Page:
As an administrator of an Alfresco system, I want it to be difficult to brute-force a user's password on the Alfresco content platform in its default configuration ("out-of-the-box").
Currently, there is nothing preventing a hacker from running through a dictionary of common passwords extremely quickly in order to gain access to the Alfresco system once a user id is known (or guessed). The best way to mitigate this type of attack is to implement traffic protection in the network outside of Alfresco (such as a tarpit on the web gateway) or to use an advanced Identity Provider with the SAML module to leverage additional security. But the repository should be robust against these types of attacks in its default configuration so that customers who do not know how to implement additional protections are as secure as possible.
- After a number of incorrect authentication requests for any given user id, the user id becomes "protected".
- Once marked as protected, a user id stays protected until a correct authentication request is processed.
- While a user id is protected, the platform only allows authentication requests on a predetermined rate-limited schedule. Authentication requests occurring more frequently than the permitted schedule are denied.
- Once a user id is protected, the schedule should cause a six second delay between allowed login attempts.
- When a user id is marked as "protected",
eachthe next login attempt that is denied due to rate limiting generates a message in the Alfresco log file with a priority of WARN (only once).
- The logs should not contain any sensible data like username or password, see REPO-1471. It is better to look up the node id of the person and show it.
- Details of these log messages are described in the user documentation in sufficient detail for an admin to monitor for their occurrence.
- There is a property for enabling or disabling the login protection. It is configurable via a property in alfresco-global.properties, or through JMX. It is enabled by default. This property is documented.
- There is a property for configuring how many incorrect attempts will trigger the protected mode on an account. It is configurable via a property in alfresco-global.properties, or through JMX. It's default is 10 attempts. This property is documented.
- Automated tests exist for this behavior.
- The implementation is done in a manner that does not leave the repository susceptible to a DOS attack.
- The rate limiting algorithms does not need to be configurable.
- There is no need to show to the user when their account is in protected mode.
- Although nice to have, in a clustered environment there is no requirement for the "incorrect login count" to be consistent across the cluster. For example, in a two-node cluster it would be acceptable for each node to independently count five sequential failed authentication attempts, potentially meaning that the cluster doesn't reach full "protected" mode until ten sequential failed authentication requests have occurred for a given user id.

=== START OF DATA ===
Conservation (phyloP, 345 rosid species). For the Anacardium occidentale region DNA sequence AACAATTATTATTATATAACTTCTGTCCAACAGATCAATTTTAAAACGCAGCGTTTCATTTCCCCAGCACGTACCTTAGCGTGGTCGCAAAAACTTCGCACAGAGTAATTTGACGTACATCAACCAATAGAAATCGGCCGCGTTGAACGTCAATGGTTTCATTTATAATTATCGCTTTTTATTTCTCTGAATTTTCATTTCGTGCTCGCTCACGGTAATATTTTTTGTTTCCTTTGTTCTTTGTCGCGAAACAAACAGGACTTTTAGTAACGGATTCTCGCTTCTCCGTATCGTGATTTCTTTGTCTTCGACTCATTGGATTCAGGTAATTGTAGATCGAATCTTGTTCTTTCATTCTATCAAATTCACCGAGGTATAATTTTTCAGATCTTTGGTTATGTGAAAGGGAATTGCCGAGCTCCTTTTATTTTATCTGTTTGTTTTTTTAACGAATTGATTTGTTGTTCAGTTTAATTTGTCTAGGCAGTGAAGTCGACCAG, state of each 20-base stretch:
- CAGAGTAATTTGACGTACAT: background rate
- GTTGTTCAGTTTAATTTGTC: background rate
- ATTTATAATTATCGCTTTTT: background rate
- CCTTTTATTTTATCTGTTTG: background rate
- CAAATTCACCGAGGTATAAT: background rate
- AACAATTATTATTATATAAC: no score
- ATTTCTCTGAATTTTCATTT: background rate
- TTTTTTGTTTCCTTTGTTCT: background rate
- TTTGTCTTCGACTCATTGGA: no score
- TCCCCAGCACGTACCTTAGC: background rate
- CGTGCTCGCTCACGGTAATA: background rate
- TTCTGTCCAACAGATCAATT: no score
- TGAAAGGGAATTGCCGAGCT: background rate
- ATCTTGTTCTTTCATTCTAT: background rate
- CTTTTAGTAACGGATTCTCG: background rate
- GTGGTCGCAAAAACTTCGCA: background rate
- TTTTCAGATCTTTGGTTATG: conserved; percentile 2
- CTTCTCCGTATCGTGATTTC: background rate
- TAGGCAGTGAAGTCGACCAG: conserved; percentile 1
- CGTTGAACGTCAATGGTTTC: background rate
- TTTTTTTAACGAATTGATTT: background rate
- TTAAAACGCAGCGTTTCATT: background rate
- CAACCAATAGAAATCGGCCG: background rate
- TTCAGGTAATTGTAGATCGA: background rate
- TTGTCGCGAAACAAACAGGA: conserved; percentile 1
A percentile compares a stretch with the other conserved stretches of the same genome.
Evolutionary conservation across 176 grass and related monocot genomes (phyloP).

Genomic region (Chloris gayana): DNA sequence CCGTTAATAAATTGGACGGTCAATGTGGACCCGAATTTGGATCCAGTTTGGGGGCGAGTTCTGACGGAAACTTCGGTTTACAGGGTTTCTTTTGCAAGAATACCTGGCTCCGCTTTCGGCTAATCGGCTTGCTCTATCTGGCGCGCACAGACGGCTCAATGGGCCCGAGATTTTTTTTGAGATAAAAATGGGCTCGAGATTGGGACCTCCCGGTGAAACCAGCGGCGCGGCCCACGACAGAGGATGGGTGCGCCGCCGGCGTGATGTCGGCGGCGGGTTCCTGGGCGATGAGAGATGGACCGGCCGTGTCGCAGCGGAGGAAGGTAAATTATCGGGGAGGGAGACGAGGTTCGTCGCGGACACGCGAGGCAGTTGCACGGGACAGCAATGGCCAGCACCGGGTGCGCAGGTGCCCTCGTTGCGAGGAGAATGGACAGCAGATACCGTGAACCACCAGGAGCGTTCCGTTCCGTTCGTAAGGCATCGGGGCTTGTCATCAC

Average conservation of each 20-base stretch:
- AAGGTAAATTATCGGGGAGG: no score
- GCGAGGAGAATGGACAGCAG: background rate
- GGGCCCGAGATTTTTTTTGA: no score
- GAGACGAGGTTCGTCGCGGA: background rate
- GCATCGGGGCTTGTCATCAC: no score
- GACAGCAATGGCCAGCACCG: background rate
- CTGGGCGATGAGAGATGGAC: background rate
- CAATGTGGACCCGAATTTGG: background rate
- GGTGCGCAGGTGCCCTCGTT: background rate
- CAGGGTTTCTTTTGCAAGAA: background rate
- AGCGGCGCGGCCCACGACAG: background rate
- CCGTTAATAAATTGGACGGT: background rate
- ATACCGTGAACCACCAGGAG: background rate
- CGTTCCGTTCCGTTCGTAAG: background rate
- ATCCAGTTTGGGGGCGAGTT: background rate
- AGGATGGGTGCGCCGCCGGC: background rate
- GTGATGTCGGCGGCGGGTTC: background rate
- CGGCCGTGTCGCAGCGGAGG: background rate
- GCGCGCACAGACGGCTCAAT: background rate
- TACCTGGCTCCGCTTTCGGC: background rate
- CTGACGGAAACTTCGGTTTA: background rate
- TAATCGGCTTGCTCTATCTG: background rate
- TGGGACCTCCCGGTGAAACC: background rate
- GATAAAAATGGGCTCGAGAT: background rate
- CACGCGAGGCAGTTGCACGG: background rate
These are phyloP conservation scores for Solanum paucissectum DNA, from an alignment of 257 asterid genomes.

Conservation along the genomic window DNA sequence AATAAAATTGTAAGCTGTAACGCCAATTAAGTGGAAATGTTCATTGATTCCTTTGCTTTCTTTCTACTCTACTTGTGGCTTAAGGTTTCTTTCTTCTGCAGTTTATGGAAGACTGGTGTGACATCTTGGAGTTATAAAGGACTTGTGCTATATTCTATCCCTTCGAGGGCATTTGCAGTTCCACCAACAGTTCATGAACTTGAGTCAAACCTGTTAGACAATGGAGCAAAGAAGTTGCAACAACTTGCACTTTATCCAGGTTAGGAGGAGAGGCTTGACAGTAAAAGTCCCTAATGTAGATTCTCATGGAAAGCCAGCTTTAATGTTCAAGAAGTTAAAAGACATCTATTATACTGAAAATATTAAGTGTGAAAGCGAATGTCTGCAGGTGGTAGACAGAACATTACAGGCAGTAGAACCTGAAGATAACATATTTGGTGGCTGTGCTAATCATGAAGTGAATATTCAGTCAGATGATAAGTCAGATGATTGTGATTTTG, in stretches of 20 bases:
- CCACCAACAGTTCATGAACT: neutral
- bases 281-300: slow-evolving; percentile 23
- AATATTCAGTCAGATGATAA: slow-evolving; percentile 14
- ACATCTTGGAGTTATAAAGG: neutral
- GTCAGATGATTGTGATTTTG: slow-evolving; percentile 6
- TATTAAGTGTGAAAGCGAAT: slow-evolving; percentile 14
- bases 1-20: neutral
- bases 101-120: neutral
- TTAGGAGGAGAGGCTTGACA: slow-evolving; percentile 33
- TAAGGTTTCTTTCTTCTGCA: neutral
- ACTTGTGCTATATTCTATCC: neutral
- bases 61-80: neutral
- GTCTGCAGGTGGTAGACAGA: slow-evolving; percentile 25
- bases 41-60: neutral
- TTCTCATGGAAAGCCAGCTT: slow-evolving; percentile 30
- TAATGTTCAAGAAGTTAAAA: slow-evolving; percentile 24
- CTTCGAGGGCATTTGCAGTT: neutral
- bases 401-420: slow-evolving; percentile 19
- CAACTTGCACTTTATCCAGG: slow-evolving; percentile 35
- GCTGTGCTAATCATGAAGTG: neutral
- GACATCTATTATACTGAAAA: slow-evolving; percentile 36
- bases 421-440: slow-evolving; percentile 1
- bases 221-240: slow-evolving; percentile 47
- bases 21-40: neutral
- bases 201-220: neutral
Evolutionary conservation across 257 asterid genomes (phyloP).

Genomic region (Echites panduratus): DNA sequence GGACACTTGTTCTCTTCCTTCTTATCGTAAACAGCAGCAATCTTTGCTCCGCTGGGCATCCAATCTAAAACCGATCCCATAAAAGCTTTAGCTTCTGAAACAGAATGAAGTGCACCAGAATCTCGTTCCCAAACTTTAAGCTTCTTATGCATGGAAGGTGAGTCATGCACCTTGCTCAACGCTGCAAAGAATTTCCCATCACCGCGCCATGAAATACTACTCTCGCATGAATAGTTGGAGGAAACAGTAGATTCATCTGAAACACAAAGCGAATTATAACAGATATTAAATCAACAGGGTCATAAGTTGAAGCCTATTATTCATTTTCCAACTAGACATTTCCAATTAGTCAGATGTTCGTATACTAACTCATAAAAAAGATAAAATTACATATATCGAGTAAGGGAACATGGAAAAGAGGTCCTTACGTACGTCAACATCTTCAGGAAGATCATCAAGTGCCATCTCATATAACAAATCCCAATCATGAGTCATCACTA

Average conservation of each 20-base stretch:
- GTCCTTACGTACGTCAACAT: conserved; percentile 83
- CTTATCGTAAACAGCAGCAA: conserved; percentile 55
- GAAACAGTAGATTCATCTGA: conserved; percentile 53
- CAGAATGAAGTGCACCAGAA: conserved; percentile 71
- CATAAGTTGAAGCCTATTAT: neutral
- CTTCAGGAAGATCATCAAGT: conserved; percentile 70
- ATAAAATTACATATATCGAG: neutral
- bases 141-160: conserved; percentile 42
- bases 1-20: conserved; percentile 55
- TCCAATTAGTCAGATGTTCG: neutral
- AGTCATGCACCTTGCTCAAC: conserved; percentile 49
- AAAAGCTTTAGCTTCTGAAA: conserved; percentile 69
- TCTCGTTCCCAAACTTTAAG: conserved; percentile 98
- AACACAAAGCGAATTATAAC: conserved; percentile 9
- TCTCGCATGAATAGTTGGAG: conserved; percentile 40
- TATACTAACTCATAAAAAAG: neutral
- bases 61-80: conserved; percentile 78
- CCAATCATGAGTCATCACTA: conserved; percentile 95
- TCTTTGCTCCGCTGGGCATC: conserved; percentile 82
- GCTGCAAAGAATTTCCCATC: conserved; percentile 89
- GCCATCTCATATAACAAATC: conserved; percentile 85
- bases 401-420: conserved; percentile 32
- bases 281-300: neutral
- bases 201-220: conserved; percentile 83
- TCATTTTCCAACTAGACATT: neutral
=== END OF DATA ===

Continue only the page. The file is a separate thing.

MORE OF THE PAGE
- The limiting mechanism should not be applied to ticket based authentication. In order to guess a ticket the attacker should be able to do a lot of guesses (ticket is random and expire).
- The limiting mechanism should be applied only to username/password based authentication. In case of external authentication it is not possible to limit the logins as the user in the header is already supposed to be trusted.
- It is confusing for a legitimate user to not be able to log in. It is especially confusing if their login is denied when they are using a correct password. Ideally, they would know if they are subject to rate limiting and know when they can log in next.
- The user interacts with the repository across various interfaces, and there is no consistent way to inform the user when their account is being protected and so is subject to rate-limiting of login attempts.
- Any attempt to inform the user of the system behavior also informs an attacker of the defenses we have implemented.
- Denying access to legitimate users can be as costly to a business as a system compromise.
- Slowing down the rate of logins could occupy system threads and leave the system vulnerable to denial of service attacks.
In order to strike the correct balance of these concerns:
- Administrators can disable the functionality if their users are confused by the behavior, or if the administrator deems the risk of locking out a legitimate user to be too high.
- An administrator can set the threshold for protecting an account high enough to avoid legitimate users being trapped.
- The rate-limiting schedule is a fixed period, and does not grow. This increases the cost of an attack, but means legitimate users can try again to login in a short period of time reducing the likelihood of the user needing assistance.
- The schedule for rate-limiting allows a login every 6 seconds which makes it unlikely that a user will be denied entry after entering a correct password.
- Ideally, the administrator would have a way to cancel protected mode for all accounts or a specific account, but this increases the complexity of the implementation. Removing protected mode on a password reset does not work for deployments that use LDAP to manage passwords.